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Mortal Remains: Death in Early America Hardcover – November 12, 2002


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Product Details

  • Hardcover: 264 pages
  • Publisher: University of Pennsylvania Press (November 12, 2002)
  • Language: English
  • ISBN-10: 0812236785
  • ISBN-13: 978-0812236781
  • Product Dimensions: 9.1 x 7.1 x 1.2 inches
  • Shipping Weight: 1.2 pounds (View shipping rates and policies)
  • Average Customer Review: 4.5 out of 5 stars  See all reviews (2 customer reviews)
  • Amazon Best Sellers Rank: #5,681,291 in Books (See Top 100 in Books)

Editorial Reviews

Review

"An important book that introduces new methods of analyzing death in early American history. . . . The book illustrates the profound ways that experiences with death and the imagery associated with death influenced not only religion but also other issues—national politics, gender politics, and race relations—that are easy to relate to our contemporary concerns. Isenberg's and Burnstein's work makes a significant contribution to the discussion of death and dying in American history and its value for interdisciplinary study."—Journal of the American Academy of Religion



"These 12 short, highly focused essays analyze how experiences with death and the imagery associated with it influenced US culture before 1860. . . . Recommended."—Choice



"Mortal Remains has set an impressive standard for scholarship on death in early America."—Journal of American History



"Mortal Remains, a collection of twelve essays on death in English-speaking America from the late 1600s to the middle decades of the 1800s, offers a sampling of current cultural historical scholarship and concerns."—Pennsylvania Magazine of History and Biography

About the Author

Nancy Isenberg and Andrew Burstein are coholders of the Mary Frances Barnard Chair in Nineteenth-Century American History at the University of Tulsa. Isenberg is the author of Sex and Citizenship in Antebellum America, winner of the 1999 SHEAR book prize. Burstein is the author of several books, including America's Jubilee.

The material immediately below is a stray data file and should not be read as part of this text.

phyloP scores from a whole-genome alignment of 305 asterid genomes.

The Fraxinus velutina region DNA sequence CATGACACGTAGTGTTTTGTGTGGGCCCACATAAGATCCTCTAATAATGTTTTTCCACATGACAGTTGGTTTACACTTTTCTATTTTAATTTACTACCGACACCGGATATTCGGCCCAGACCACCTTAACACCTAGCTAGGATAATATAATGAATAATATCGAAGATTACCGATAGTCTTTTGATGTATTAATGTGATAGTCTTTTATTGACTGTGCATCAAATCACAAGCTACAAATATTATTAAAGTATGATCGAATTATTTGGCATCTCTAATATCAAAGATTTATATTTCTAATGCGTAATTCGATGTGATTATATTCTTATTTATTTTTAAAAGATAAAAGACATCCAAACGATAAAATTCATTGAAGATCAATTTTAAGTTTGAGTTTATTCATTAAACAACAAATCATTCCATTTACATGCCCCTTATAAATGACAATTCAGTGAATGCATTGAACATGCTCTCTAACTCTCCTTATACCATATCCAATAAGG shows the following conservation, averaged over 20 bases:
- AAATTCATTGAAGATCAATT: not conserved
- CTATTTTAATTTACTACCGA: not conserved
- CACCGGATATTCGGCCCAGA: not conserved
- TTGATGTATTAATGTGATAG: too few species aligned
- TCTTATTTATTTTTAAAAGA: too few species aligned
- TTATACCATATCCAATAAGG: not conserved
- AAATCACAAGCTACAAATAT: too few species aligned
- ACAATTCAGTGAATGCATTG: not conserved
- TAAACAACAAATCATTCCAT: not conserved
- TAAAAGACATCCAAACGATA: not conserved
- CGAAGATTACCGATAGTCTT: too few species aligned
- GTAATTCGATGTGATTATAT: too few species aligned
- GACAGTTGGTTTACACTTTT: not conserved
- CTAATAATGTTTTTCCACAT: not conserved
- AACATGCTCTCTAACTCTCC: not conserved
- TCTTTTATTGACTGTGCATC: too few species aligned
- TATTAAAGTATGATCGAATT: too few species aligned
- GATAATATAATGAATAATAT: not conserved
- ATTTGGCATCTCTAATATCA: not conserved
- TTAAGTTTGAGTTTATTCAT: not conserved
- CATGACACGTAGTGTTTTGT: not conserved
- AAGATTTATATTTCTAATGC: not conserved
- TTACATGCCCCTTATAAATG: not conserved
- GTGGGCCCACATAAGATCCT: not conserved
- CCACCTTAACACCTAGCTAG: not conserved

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4 of 4 people found the following review helpful By Justin Holcomb on August 28, 2010
Format: Hardcover
I taught "Death and Dying" at the University of Virginia for 7 years and used this book every time.

This is an important book that introduces new methods of analyzing death in early American history. Those interested in early America, from 1620-1860, will find much of value, as will those interested in death and dying. This book argues that in an attempt to make sense of their suffering and loss while imagining a future of cultural permanence and religious vitality, early Americans crafted metaphors of death in particular ways that have shaped the national mythology. Early Americans reveal that mortality was inseparable from national self-definition and that experiences with corpses, death, and dying had an early effect on the American collective consciousness.

The goal of Mortal Remains is to emphasize America's beginnings in terms that are different from the way the story is generally told. To accomplish this, the essays cover a variety of subjects relating to individual and community experiences with death during the formative period in America's history. To describe the profound ways in which experiences with death and images associated with death became enmeshed in American society, politics, and culture, the book incorporates interdisciplinary approaches toward studying death and offers a survey of the latest methodologies used by social, cultural, and art historians, as well as literary and material culture scholars.

The book is a collection of conference essays arranged in four parts covering collective loss, politics, corpses, and the after life. Part 1 starts with chapter 1, "The Christian Origins of the Vanishing Indian," which investigates America's preoccupation with the image of the vanishing Indian. Laura M.
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Format: Paperback Verified Purchase
Very interesting information in these scholarly articles. I bought this book for research purposes and was very pleased with the content.
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